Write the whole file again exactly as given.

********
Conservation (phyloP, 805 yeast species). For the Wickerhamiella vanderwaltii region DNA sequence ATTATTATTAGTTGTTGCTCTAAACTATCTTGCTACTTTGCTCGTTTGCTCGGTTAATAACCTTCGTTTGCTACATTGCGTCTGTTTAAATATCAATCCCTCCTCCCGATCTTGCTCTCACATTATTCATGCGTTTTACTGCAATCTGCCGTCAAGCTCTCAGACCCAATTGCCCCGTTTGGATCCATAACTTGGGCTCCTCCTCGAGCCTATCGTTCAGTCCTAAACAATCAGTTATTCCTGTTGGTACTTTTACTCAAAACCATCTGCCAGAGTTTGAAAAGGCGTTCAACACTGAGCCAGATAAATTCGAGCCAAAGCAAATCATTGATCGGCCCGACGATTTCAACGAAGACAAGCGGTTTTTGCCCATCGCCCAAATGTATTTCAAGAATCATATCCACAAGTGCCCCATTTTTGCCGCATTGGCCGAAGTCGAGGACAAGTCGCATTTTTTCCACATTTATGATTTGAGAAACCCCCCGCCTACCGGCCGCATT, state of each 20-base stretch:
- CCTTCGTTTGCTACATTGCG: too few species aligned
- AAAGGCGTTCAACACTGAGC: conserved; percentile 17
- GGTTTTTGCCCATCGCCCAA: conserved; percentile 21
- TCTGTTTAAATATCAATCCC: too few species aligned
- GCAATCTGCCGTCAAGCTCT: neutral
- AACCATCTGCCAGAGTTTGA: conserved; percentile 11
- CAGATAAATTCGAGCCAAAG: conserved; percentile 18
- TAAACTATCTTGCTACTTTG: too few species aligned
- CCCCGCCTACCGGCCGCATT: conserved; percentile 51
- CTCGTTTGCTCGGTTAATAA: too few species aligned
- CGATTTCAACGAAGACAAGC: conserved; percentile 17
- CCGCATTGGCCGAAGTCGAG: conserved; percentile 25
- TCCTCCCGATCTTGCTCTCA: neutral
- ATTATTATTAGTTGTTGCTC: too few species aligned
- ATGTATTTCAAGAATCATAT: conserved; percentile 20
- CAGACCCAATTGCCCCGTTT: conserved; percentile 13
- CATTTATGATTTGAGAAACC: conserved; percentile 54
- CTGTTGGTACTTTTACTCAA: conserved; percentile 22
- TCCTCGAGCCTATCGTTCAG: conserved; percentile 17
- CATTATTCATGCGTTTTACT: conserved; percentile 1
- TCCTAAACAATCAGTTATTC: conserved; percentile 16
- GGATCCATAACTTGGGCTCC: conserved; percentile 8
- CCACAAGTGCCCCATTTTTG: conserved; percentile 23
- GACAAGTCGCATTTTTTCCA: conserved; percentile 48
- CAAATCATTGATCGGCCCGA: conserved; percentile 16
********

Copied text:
Conservation (phyloP, 805 yeast species). For the Wickerhamiella vanderwaltii region DNA sequence ATTATTATTAGTTGTTGCTCTAAACTATCTTGCTACTTTGCTCGTTTGCTCGGTTAATAACCTTCGTTTGCTACATTGCGTCTGTTTAAATATCAATCCCTCCTCCCGATCTTGCTCTCACATTATTCATGCGTTTTACTGCAATCTGCCGTCAAGCTCTCAGACCCAATTGCCCCGTTTGGATCCATAACTTGGGCTCCTCCTCGAGCCTATCGTTCAGTCCTAAACAATCAGTTATTCCTGTTGGTACTTTTACTCAAAACCATCTGCCAGAGTTTGAAAAGGCGTTCAACACTGAGCCAGATAAATTCGAGCCAAAGCAAATCATTGATCGGCCCGACGATTTCAACGAAGACAAGCGGTTTTTGCCCATCGCCCAAATGTATTTCAAGAATCATATCCACAAGTGCCCCATTTTTGCCGCATTGGCCGAAGTCGAGGACAAGTCGCATTTTTTCCACATTTATGATTTGAGAAACCCCCCGCCTACCGGCCGCATT, state of each 20-base stretch:
- CCTTCGTTTGCTACATTGCG: too few species aligned
- AAAGGCGTTCAACACTGAGC: conserved; percentile 17
- GGTTTTTGCCCATCGCCCAA: conserved; percentile 21
- TCTGTTTAAATATCAATCCC: too few species aligned
- GCAATCTGCCGTCAAGCTCT: neutral
- AACCATCTGCCAGAGTTTGA: conserved; percentile 11
- CAGATAAATTCGAGCCAAAG: conserved; percentile 18
- TAAACTATCTTGCTACTTTG: too few species aligned
- CCCCGCCTACCGGCCGCATT: conserved; percentile 51
- CTCGTTTGCTCGGTTAATAA: too few species aligned
- CGATTTCAACGAAGACAAGC: conserved; percentile 17
- CCGCATTGGCCGAAGTCGAG: conserved; percentile 25
- TCCTCCCGATCTTGCTCTCA: neutral
- ATTATTATTAGTTGTTGCTC: too few species aligned
- ATGTATTTCAAGAATCATAT: conserved; percentile 20
- CAGACCCAATTGCCCCGTTT: conserved; percentile 13
- CATTTATGATTTGAGAAACC: conserved; percentile 54
- CTGTTGGTACTTTTACTCAA: conserved; percentile 22
- TCCTCGAGCCTATCGTTCAG: conserved; percentile 17
- CATTATTCATGCGTTTTACT: conserved; percentile 1
- TCCTAAACAATCAGTTATTC: conserved; percentile 16
- GGATCCATAACTTGGGCTCC: conserved; percentile 8
- CCACAAGTGCCCCATTTTTG: conserved; percentile 23
- GACAAGTCGCATTTTTTCCA: conserved; percentile 48
- CAAATCATTGATCGGCCCGA: conserved; percentile 16